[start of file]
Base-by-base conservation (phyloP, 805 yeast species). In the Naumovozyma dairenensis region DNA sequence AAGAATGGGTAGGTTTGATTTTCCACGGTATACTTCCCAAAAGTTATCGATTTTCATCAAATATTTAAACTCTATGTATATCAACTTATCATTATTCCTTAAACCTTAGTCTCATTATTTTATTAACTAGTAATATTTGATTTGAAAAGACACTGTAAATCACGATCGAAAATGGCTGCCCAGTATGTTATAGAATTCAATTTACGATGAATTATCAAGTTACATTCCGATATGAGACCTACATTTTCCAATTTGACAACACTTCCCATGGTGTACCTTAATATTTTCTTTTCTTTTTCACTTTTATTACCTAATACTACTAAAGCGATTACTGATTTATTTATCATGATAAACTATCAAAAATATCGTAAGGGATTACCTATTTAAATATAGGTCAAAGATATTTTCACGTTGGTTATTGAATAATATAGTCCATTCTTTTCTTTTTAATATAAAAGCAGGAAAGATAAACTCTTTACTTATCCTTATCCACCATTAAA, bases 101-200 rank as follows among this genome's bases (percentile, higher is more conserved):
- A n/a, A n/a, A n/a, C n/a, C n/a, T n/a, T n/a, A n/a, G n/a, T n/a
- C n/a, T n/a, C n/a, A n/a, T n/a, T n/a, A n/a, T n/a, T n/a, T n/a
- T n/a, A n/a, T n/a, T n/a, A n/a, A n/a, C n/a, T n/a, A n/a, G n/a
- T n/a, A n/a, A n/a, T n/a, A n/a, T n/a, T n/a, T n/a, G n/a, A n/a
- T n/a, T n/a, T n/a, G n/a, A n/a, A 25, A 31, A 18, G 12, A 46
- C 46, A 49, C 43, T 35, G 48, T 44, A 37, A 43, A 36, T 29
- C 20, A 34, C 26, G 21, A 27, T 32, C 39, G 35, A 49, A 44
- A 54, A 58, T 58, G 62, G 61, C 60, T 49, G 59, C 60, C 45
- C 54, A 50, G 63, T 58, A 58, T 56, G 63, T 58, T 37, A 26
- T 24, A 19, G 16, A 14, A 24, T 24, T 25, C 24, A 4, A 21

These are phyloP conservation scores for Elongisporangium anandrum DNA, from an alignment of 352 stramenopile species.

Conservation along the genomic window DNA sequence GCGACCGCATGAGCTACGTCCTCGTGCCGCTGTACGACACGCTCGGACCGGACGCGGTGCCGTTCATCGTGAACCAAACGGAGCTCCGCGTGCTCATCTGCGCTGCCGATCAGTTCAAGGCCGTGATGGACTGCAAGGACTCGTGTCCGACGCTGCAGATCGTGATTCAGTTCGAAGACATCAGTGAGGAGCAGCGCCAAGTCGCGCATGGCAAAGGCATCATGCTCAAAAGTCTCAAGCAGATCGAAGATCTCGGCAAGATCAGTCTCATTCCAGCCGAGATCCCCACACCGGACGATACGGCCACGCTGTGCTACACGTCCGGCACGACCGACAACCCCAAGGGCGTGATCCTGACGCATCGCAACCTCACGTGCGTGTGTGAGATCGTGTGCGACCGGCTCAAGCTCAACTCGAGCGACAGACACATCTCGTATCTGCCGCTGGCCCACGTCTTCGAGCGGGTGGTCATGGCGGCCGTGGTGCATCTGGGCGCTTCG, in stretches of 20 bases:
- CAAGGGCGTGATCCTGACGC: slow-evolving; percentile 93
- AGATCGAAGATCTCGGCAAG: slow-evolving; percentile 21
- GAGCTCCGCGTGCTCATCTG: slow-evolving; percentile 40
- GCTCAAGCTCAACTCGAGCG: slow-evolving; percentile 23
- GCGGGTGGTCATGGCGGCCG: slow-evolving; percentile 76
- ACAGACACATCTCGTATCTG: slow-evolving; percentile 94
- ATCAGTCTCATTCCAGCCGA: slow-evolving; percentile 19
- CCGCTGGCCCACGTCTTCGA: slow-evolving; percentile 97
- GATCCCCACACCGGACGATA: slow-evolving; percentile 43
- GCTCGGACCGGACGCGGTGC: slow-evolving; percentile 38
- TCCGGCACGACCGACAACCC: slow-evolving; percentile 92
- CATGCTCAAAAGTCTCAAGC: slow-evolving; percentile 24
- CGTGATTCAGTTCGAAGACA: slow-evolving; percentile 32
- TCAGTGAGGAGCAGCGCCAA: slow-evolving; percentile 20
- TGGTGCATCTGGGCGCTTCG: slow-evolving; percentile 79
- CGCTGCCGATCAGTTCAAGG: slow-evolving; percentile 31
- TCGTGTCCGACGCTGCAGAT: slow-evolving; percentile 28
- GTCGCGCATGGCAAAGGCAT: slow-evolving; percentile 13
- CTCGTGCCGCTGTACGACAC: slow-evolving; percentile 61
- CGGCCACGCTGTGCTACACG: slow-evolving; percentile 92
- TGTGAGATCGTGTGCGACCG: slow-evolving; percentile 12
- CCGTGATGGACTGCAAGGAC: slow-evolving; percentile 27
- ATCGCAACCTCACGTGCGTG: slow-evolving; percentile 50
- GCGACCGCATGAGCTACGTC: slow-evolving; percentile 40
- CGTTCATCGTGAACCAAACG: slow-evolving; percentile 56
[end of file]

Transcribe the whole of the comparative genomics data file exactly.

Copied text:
Base-by-base conservation (phyloP, 805 yeast species). In the Naumovozyma dairenensis region DNA sequence AAGAATGGGTAGGTTTGATTTTCCACGGTATACTTCCCAAAAGTTATCGATTTTCATCAAATATTTAAACTCTATGTATATCAACTTATCATTATTCCTTAAACCTTAGTCTCATTATTTTATTAACTAGTAATATTTGATTTGAAAAGACACTGTAAATCACGATCGAAAATGGCTGCCCAGTATGTTATAGAATTCAATTTACGATGAATTATCAAGTTACATTCCGATATGAGACCTACATTTTCCAATTTGACAACACTTCCCATGGTGTACCTTAATATTTTCTTTTCTTTTTCACTTTTATTACCTAATACTACTAAAGCGATTACTGATTTATTTATCATGATAAACTATCAAAAATATCGTAAGGGATTACCTATTTAAATATAGGTCAAAGATATTTTCACGTTGGTTATTGAATAATATAGTCCATTCTTTTCTTTTTAATATAAAAGCAGGAAAGATAAACTCTTTACTTATCCTTATCCACCATTAAA, bases 101-200 rank as follows among this genome's bases (percentile, higher is more conserved):
- A n/a, A n/a, A n/a, C n/a, C n/a, T n/a, T n/a, A n/a, G n/a, T n/a
- C n/a, T n/a, C n/a, A n/a, T n/a, T n/a, A n/a, T n/a, T n/a, T n/a
- T n/a, A n/a, T n/a, T n/a, A n/a, A n/a, C n/a, T n/a, A n/a, G n/a
- T n/a, A n/a, A n/a, T n/a, A n/a, T n/a, T n/a, T n/a, G n/a, A n/a
- T n/a, T n/a, T n/a, G n/a, A n/a, A 25, A 31, A 18, G 12, A 46
- C 46, A 49, C 43, T 35, G 48, T 44, A 37, A 43, A 36, T 29
- C 20, A 34, C 26, G 21, A 27, T 32, C 39, G 35, A 49, A 44
- A 54, A 58, T 58, G 62, G 61, C 60, T 49, G 59, C 60, C 45
- C 54, A 50, G 63, T 58, A 58, T 56, G 63, T 58, T 37, A 26
- T 24, A 19, G 16, A 14, A 24, T 24, T 25, C 24, A 4, A 21

These are phyloP conservation scores for Elongisporangium anandrum DNA, from an alignment of 352 stramenopile species.

Conservation along the genomic window DNA sequence GCGACCGCATGAGCTACGTCCTCGTGCCGCTGTACGACACGCTCGGACCGGACGCGGTGCCGTTCATCGTGAACCAAACGGAGCTCCGCGTGCTCATCTGCGCTGCCGATCAGTTCAAGGCCGTGATGGACTGCAAGGACTCGTGTCCGACGCTGCAGATCGTGATTCAGTTCGAAGACATCAGTGAGGAGCAGCGCCAAGTCGCGCATGGCAAAGGCATCATGCTCAAAAGTCTCAAGCAGATCGAAGATCTCGGCAAGATCAGTCTCATTCCAGCCGAGATCCCCACACCGGACGATACGGCCACGCTGTGCTACACGTCCGGCACGACCGACAACCCCAAGGGCGTGATCCTGACGCATCGCAACCTCACGTGCGTGTGTGAGATCGTGTGCGACCGGCTCAAGCTCAACTCGAGCGACAGACACATCTCGTATCTGCCGCTGGCCCACGTCTTCGAGCGGGTGGTCATGGCGGCCGTGGTGCATCTGGGCGCTTCG, in stretches of 20 bases:
- CAAGGGCGTGATCCTGACGC: slow-evolving; percentile 93
- AGATCGAAGATCTCGGCAAG: slow-evolving; percentile 21
- GAGCTCCGCGTGCTCATCTG: slow-evolving; percentile 40
- GCTCAAGCTCAACTCGAGCG: slow-evolving; percentile 23
- GCGGGTGGTCATGGCGGCCG: slow-evolving; percentile 76
- ACAGACACATCTCGTATCTG: slow-evolving; percentile 94
- ATCAGTCTCATTCCAGCCGA: slow-evolving; percentile 19
- CCGCTGGCCCACGTCTTCGA: slow-evolving; percentile 97
- GATCCCCACACCGGACGATA: slow-evolving; percentile 43
- GCTCGGACCGGACGCGGTGC: slow-evolving; percentile 38
- TCCGGCACGACCGACAACCC: slow-evolving; percentile 92
- CATGCTCAAAAGTCTCAAGC: slow-evolving; percentile 24
- CGTGATTCAGTTCGAAGACA: slow-evolving; percentile 32
- TCAGTGAGGAGCAGCGCCAA: slow-evolving; percentile 20
- TGGTGCATCTGGGCGCTTCG: slow-evolving; percentile 79
- CGCTGCCGATCAGTTCAAGG: slow-evolving; percentile 31
- TCGTGTCCGACGCTGCAGAT: slow-evolving; percentile 28
- GTCGCGCATGGCAAAGGCAT: slow-evolving; percentile 13
- CTCGTGCCGCTGTACGACAC: slow-evolving; percentile 61
- CGGCCACGCTGTGCTACACG: slow-evolving; percentile 92
- TGTGAGATCGTGTGCGACCG: slow-evolving; percentile 12
- CCGTGATGGACTGCAAGGAC: slow-evolving; percentile 27
- ATCGCAACCTCACGTGCGTG: slow-evolving; percentile 50
- GCGACCGCATGAGCTACGTC: slow-evolving; percentile 40
- CGTTCATCGTGAACCAAACG: slow-evolving; percentile 56